Where is the time going?  It seems as though the November Newsletter has just rolled off the computer and here we are in the middle of June - WOW.

            The Hunting Season ended with quite a bit of snow on the ground, but the weather was bearable.  A well earned rest is taken between the end of hunting season (10 December) and Christmas and this year was no exception.  Guns well cleaned and a light film of oil to protect them until the Spring Bear Season (01 April), the rest of the hunting\camping gear gone over to ensure no repairs\replacements were needed, as it is usually tooooooo late when the Spring Bear Season starts to attend to these matters - smile.  lastly the clothing is laid out and inspected for wear & tear.  Once these tasks have been attended to, the Christmas shopping can begin and any replacement gear can be purchased  -  definite method to the madness - smile.

            Christmas came and went with the normal flurry of excitement and we were into January in no time.  Well this is the time of the year we look forward to some relaxation with the hunting of coyotes. I did not get out as much as I would have liked to as the business is demanding more of my time every day!!  My hunting partner is an expert at setting up and calling coyotes and likes to get out several times a week during the winter months.  This year was no exception, although I did not accompany him as much as I would have liked to.  The area we live in has fairly dense undergrowth and the coyotes seem to be able to sneak in to the call without being detected and vanish once they get our wind.  This does not prevent us from enjoying the outdoors during the winter and my hunting partner always harvests a few coyotes each winter.  Now, in my case, it seems I am just along for the company - smile. I would select a great place to sit (or at least I thought it was??) and patiently view the surrounding area, while my hunting partner set up his electronic call and started the scenario of an animal in distress, which in the coyote's mind is a "dinner bell."  Sometimes I would sit motionless for an hour or so and then I would decide to rejoin my hunting buddy to see if we were going to move to a new location. One day I had moved only about 50 yards towards my buddy's position when I was startled by the loud report of his 22-250.  Had he mistaken my movement for that of a coyote?  I knew better that to even let that thought enter my mind as were are both extremely safe and cautious when it comes to our love of hunting.  I continued on my way and soon saw him stranding on the trail.  As I approached, I soon saw a coyote laying at his feet.  "Great," I said.  He retorted, "The little gaffer snuck right in o me, and until he tried to cross the trail, I never saw him?"  Well, that ended another day in the field.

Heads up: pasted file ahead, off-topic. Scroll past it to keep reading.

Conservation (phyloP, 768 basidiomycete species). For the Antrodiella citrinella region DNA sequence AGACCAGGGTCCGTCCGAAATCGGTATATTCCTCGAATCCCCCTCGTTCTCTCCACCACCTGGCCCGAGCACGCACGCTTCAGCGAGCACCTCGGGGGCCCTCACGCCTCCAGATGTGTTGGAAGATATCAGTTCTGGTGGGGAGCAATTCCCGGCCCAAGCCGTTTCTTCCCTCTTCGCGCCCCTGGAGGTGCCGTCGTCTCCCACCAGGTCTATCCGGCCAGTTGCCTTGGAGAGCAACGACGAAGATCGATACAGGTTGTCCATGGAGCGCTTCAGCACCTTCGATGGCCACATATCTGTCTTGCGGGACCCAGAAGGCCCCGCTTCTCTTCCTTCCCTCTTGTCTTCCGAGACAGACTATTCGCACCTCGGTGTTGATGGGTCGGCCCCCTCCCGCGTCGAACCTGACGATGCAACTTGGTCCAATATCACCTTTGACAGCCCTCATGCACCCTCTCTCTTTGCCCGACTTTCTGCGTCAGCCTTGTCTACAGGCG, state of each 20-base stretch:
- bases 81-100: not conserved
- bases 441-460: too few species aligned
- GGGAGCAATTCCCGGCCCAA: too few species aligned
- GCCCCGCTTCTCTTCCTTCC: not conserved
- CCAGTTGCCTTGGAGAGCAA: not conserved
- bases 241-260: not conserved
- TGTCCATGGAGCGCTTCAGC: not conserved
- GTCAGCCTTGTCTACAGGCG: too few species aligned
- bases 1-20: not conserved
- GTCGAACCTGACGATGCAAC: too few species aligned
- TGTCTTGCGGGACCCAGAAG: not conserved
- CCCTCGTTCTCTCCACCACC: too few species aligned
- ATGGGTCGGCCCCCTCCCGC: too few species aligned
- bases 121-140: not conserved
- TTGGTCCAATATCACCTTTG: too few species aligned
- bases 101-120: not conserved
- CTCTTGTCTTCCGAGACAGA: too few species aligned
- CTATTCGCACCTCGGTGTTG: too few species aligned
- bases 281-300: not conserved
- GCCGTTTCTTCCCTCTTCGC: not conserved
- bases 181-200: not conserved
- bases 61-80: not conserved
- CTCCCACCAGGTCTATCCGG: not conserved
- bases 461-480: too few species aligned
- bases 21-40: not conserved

Several days later, I received a phone call at home and it was from my hunting partner.  Apparently, he had been calling in the same location and things were slow.  Something made him look over his shoulder (most hunters have experienced this 'intuition' at some point in their hunting lives).  There, not 20 yards away from him stood a wolf, intently staring in the direction of the call.  It immediately became aware of the movement and focused its attention on the source of that movement.  Without a second thought the wolf made a quick exit from the location.  Fortunately for my friend, the wolf had to cover about 75 yards of open, undulating ground before it would reach the safety of the forest.  My friend had his rifle set up on its bipod and facing in another direction when this scenario played out.  Being a seasoned hunter, it did not take him long to reline the rifle and get a quick shot off at the fleeing animal.  He related to me how the bipod, which is usually the hunter's friend, had suddenly become his adversary as it swung freely, as he tried to swing the rifle and get a free-hand shot off at the escaping target.